We employed a multifaceted computational strategy to identify the genetic factors contributing to increased risk of severe COVID-19 infection from a Whole Exome Sequencing (WES) dataset of a cohort of 2000 Italian patients. We coupled a stratified k-fold screening, to rank variants more associated with severity, with the training of multiple supervised classifiers, to predict severity based on screened features. Feature importance analysis from tree-based models allowed us to identify 16 variants with the highest support which, together with age and gender covariates, were found to be most predictive of COVID-19 severity. When tested on a follow-up cohort, our ensemble of models predicted severity with high accuracy (ACC = 81.88%; AUCROC = 96%; MCC = 61.55%). Our model recapitulated a vast literature of emerging molecular mechanisms and genetic factors linked to COVID-19 response and extends previous landmark Genome-Wide Association Studies (GWAS). It revealed a network of interplaying genetic signatures converging on established immune system and inflammatory processes linked to viral infection response. It also identified additional processes cross-talking with immune pathways, such as GPCR signaling, which might offer additional opportunities for therapeutic intervention and patient stratification. Publicly available PheWAS datasets revealed that several variants were significantly associated with phenotypic traits such as “Respiratory or thoracic disease”, supporting their link with COVID-19 severity outcome.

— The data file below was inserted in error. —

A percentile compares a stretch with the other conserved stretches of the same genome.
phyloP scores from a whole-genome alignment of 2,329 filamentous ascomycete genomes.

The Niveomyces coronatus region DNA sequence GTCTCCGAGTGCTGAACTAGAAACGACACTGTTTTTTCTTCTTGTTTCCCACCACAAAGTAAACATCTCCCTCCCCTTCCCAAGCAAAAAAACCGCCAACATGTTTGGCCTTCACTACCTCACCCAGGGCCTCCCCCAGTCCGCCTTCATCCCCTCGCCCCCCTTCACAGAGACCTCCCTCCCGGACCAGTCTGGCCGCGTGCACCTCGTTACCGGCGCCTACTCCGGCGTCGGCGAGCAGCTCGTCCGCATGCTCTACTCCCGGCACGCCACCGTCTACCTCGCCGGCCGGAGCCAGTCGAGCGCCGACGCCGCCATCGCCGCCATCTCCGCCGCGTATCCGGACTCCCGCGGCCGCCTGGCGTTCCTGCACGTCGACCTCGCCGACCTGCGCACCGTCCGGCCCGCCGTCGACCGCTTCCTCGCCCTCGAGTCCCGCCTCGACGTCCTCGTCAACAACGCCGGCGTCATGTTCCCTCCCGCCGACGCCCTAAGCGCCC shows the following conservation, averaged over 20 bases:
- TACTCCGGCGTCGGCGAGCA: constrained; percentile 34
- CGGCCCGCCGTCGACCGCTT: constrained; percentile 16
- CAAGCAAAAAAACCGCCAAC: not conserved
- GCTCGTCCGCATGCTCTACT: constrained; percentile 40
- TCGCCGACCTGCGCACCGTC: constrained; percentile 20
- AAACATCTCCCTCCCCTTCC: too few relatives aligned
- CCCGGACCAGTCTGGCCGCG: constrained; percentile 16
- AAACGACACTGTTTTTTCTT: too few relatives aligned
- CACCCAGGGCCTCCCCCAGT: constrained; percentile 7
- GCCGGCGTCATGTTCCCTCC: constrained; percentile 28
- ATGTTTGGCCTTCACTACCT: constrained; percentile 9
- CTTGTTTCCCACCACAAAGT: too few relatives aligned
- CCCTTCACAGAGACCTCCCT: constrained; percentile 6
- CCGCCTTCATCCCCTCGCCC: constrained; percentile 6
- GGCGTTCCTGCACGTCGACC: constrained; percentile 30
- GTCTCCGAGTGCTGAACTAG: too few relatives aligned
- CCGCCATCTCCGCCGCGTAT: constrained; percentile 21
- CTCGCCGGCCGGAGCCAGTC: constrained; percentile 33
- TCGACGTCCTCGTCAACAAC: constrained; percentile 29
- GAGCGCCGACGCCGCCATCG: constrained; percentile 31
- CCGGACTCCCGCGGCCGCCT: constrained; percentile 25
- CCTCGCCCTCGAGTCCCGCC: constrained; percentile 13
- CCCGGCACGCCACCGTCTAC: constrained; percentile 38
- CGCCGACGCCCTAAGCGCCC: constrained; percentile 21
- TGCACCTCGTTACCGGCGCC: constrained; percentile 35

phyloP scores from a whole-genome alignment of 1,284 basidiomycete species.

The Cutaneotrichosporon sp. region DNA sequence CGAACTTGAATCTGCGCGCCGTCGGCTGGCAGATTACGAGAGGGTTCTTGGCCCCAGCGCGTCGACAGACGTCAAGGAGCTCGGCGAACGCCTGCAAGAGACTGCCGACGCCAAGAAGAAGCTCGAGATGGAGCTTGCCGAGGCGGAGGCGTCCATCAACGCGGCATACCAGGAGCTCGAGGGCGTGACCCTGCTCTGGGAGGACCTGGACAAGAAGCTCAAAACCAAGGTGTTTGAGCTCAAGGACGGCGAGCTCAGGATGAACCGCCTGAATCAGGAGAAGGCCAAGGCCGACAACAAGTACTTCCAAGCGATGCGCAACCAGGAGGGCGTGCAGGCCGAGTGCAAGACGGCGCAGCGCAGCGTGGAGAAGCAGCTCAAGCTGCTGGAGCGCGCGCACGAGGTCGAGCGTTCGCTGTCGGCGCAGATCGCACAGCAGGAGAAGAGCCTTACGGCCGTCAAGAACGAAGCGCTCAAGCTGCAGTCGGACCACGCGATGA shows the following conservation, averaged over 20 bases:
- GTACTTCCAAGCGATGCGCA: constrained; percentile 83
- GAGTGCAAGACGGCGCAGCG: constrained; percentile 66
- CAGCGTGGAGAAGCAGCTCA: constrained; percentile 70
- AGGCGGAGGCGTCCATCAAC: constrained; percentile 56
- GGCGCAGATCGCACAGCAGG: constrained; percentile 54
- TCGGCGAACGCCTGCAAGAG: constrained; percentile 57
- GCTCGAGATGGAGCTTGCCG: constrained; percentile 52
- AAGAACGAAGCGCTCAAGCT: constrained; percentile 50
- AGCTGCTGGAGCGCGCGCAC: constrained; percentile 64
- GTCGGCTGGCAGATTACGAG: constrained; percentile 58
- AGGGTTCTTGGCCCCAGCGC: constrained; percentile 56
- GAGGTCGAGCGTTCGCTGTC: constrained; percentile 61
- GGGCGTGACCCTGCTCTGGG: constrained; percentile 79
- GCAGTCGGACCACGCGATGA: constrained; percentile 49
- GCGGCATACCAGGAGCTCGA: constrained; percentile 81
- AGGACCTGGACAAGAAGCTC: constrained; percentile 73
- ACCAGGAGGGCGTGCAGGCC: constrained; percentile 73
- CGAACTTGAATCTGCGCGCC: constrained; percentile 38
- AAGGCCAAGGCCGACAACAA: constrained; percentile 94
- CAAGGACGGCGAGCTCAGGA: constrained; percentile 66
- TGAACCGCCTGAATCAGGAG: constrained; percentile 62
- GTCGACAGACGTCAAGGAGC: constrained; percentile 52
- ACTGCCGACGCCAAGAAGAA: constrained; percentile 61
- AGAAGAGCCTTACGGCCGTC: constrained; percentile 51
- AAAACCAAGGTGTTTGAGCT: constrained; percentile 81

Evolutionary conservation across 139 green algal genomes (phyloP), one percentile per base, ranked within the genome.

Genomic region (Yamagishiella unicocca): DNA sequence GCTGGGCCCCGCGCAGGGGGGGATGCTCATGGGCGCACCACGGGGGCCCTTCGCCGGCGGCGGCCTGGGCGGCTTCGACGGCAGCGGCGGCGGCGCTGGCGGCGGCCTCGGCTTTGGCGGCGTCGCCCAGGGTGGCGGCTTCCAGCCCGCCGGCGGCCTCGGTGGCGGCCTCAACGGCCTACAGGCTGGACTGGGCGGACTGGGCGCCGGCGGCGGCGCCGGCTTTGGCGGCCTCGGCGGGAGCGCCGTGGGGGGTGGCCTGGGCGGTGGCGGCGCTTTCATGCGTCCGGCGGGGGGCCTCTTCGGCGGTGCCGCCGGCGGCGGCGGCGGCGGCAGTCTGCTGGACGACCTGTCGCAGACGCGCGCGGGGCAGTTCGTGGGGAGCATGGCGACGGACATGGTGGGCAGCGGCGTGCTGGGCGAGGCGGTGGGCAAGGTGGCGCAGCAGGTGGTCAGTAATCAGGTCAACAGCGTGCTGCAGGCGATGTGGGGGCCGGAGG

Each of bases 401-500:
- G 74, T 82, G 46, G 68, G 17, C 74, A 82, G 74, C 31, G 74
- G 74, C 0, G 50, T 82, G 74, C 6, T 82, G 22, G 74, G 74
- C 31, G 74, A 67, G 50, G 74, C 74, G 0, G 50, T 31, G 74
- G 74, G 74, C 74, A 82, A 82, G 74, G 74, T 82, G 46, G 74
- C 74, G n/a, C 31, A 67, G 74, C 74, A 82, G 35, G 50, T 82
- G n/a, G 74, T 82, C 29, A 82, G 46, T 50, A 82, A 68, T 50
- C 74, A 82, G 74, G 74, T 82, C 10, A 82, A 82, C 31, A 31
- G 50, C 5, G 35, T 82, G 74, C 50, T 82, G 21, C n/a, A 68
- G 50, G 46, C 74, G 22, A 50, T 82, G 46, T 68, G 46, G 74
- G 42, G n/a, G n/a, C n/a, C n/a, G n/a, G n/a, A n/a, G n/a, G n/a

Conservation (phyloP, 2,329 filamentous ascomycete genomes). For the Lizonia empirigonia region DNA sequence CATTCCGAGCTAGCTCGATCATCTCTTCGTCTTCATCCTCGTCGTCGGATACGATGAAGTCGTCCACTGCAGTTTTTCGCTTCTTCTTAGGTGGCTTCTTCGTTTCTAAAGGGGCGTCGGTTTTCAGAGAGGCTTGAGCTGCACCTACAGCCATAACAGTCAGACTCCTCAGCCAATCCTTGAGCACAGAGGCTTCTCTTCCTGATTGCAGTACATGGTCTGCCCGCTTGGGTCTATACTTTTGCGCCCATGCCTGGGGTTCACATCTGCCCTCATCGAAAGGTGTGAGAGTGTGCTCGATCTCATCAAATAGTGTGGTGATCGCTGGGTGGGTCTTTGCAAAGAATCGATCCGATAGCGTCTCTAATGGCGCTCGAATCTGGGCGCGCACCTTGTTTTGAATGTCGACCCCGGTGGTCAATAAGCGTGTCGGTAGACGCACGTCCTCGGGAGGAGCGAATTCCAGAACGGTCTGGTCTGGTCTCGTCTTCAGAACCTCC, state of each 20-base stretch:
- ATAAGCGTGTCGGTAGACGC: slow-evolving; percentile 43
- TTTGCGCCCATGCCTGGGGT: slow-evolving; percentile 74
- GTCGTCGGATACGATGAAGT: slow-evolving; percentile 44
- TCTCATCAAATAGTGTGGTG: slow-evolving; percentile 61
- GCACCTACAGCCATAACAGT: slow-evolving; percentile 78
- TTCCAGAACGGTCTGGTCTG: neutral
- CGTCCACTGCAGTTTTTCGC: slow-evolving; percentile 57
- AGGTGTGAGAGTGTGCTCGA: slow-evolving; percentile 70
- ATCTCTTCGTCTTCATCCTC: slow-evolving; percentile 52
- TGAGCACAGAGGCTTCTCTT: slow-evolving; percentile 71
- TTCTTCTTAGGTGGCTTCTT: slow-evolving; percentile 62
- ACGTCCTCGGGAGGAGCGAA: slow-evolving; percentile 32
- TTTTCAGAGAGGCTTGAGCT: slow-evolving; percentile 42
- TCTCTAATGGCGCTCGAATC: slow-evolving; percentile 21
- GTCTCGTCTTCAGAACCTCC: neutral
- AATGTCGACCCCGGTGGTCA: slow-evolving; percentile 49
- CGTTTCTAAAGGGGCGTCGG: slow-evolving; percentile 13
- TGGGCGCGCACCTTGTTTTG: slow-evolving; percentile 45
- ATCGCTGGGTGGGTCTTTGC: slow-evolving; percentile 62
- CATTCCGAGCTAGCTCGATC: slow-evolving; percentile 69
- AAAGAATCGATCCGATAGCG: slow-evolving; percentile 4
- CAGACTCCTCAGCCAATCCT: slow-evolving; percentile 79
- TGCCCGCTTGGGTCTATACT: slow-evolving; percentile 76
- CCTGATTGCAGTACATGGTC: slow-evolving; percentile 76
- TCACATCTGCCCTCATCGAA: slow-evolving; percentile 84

An explainable model of host genetic interactions linked to COVID-19 severity

Francisci D.
Membro del Collaboration Group
;
Schiaroli E.
Membro del Collaboration Group
;
Paciosi F.
Membro del Collaboration Group
;
Tommasi A.
Membro del Collaboration Group
;
2022

Abstract

We employed a multifaceted computational strategy to identify the genetic factors contributing to increased risk of severe COVID-19 infection from a Whole Exome Sequencing (WES) dataset of a cohort of 2000 Italian patients. We coupled a stratified k-fold screening, to rank variants more associated with severity, with the training of multiple supervised classifiers, to predict severity based on screened features. Feature importance analysis from tree-based models allowed us to identify 16 variants with the highest support which, together with age and gender covariates, were found to be most predictive of COVID-19 severity. When tested on a follow-up cohort, our ensemble of models predicted severity with high accuracy (ACC = 81.88%; AUCROC = 96%; MCC = 61.55%). Our model recapitulated a vast literature of emerging molecular mechanisms and genetic factors linked to COVID-19 response and extends previous landmark Genome-Wide Association Studies (GWAS). It revealed a network of interplaying genetic signatures converging on established immune system and inflammatory processes linked to viral infection response. It also identified additional processes cross-talking with immune pathways, such as GPCR signaling, which might offer additional opportunities for therapeutic intervention and patient stratification. Publicly available PheWAS datasets revealed that several variants were significantly associated with phenotypic traits such as “Respiratory or thoracic disease”, supporting their link with COVID-19 severity outcome.
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Utilizza questo identificativo per citare o creare un link a questo documento: https://hdl.handle.net/11391/1534899
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